How has globalization changed social inequality? In this groundbreaking book, Globalization and Inequalities, Sylvia Walby examines the many changing forms of social inequality and their intersectionalities at both country and global levels. She shows how the contest between different modernities and conceptions of progress shape the present and future.

The book re-thinks the nature of economy, polity, civil society and violence. It places globalization and inequalities at the center of an innovative new understanding of modernity and progress and demonstrates the power of these theoretical reformulations in practice, drawing on global data and in-depth analysis of the U.S. and EU.

Walby analyzes the tensions between the different forces that are shaping global futures. She examines the regulation and deregulation of employment and welfare; domestic and public gender regimes; secular and religious polities; path dependent trajectories and global political waves; and global inequalities and human rights.

Globalization and Inequalities is essential reading for undergraduate and graduate students and academics of sociology, social theory, gender studies and politics and international relations, geography, economics and law.




The importance of violence for people's well-being, for regimes of inequality, and for other institutional domains, is much underestimated in social theory; indeed it is frequently rendered invisible. Yet the regulation and deployment of violence is part of the constitution of the social order, complex inequalities, and globalization. The conceptualization of violence should be neither simply naturalistic, nor solely discursive. Violence is not a significant part of the classical sociological tradition of Marx, Durkheim, and Simmel, nor of contemporary social theory; rather it is examined within rather specialized social science traditions associated with international relations and criminology and not integrated into mainstream social theory. Four challenges are made to social theory in order to theorize violence.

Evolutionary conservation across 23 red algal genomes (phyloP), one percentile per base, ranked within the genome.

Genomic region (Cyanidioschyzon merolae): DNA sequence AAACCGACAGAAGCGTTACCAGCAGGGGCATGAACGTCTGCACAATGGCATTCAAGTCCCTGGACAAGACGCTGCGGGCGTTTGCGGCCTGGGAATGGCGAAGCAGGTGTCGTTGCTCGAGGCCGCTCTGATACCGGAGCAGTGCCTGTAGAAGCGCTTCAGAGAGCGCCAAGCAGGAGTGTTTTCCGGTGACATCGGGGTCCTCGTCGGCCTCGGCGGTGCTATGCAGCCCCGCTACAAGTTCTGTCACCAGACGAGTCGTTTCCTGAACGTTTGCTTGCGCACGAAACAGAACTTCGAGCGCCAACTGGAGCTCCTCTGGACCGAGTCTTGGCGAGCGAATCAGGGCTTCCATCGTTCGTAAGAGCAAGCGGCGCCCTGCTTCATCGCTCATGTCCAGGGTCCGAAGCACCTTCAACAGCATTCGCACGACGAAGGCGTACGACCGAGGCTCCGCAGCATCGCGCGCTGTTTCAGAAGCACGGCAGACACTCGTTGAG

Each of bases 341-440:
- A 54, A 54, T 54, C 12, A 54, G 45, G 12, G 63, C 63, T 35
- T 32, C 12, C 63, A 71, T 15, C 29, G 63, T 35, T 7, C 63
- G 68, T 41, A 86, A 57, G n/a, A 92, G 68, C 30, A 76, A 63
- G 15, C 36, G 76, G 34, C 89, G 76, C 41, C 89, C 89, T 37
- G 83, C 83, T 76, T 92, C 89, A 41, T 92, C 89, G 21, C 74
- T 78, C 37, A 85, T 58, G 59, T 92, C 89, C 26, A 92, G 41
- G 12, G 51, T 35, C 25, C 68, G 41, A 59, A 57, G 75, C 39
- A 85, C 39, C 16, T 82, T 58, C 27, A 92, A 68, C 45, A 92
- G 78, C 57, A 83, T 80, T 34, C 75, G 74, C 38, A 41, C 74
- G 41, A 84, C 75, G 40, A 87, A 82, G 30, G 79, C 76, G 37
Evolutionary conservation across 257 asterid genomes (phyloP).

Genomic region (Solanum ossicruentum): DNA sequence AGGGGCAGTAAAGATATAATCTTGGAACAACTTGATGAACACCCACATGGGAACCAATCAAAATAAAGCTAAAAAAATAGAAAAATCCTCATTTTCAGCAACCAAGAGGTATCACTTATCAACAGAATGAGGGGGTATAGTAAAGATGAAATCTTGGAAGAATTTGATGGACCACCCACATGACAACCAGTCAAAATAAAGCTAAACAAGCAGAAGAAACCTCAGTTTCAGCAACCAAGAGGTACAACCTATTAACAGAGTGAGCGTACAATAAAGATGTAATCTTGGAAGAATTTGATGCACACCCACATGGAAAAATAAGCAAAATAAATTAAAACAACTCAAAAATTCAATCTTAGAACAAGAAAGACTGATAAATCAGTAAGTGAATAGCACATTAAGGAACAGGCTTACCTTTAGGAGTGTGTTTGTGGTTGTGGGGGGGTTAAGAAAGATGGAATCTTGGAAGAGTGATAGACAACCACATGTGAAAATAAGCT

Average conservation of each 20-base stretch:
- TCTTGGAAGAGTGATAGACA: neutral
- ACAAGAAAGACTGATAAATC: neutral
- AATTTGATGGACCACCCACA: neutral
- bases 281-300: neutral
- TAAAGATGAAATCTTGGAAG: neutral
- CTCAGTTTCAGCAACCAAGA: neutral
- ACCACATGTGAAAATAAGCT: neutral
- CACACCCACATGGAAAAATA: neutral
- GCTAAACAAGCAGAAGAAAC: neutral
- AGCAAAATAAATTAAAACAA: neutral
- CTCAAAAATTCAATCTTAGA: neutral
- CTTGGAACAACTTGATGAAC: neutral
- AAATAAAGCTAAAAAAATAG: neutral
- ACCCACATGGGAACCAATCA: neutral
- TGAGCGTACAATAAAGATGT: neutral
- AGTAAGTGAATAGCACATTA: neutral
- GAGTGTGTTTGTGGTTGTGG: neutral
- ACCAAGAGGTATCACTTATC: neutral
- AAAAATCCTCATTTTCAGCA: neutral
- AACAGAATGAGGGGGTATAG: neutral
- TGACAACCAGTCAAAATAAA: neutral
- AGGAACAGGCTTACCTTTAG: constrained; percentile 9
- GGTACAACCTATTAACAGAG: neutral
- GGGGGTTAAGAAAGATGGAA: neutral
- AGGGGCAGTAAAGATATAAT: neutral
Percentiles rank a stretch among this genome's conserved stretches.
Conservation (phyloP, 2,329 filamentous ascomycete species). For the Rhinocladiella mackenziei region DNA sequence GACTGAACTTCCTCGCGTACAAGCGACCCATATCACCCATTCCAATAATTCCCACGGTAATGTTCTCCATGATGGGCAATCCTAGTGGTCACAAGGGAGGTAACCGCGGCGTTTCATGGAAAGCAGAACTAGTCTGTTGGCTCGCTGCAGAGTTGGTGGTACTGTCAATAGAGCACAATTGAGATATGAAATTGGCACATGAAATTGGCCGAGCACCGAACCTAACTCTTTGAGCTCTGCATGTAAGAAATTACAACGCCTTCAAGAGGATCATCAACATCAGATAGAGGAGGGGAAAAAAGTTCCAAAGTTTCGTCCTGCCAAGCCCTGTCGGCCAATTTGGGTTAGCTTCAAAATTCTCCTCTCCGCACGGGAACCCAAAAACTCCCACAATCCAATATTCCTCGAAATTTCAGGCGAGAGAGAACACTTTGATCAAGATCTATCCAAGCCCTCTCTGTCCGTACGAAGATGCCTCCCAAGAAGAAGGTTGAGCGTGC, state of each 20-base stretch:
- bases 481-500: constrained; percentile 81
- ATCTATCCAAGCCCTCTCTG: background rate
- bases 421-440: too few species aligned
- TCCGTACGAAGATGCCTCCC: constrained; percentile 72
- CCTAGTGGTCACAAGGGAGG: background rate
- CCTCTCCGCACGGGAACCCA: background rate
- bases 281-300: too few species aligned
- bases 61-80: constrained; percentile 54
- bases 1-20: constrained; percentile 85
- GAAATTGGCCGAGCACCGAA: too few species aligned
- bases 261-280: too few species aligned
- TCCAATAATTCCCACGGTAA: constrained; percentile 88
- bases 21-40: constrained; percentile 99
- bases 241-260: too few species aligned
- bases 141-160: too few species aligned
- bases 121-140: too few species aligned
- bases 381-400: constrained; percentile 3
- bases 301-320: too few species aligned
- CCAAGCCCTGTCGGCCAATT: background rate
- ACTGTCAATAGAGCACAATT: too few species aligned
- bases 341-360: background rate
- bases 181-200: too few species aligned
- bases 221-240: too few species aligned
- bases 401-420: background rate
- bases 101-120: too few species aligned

First, the development of an ontology of violence. Violence ...

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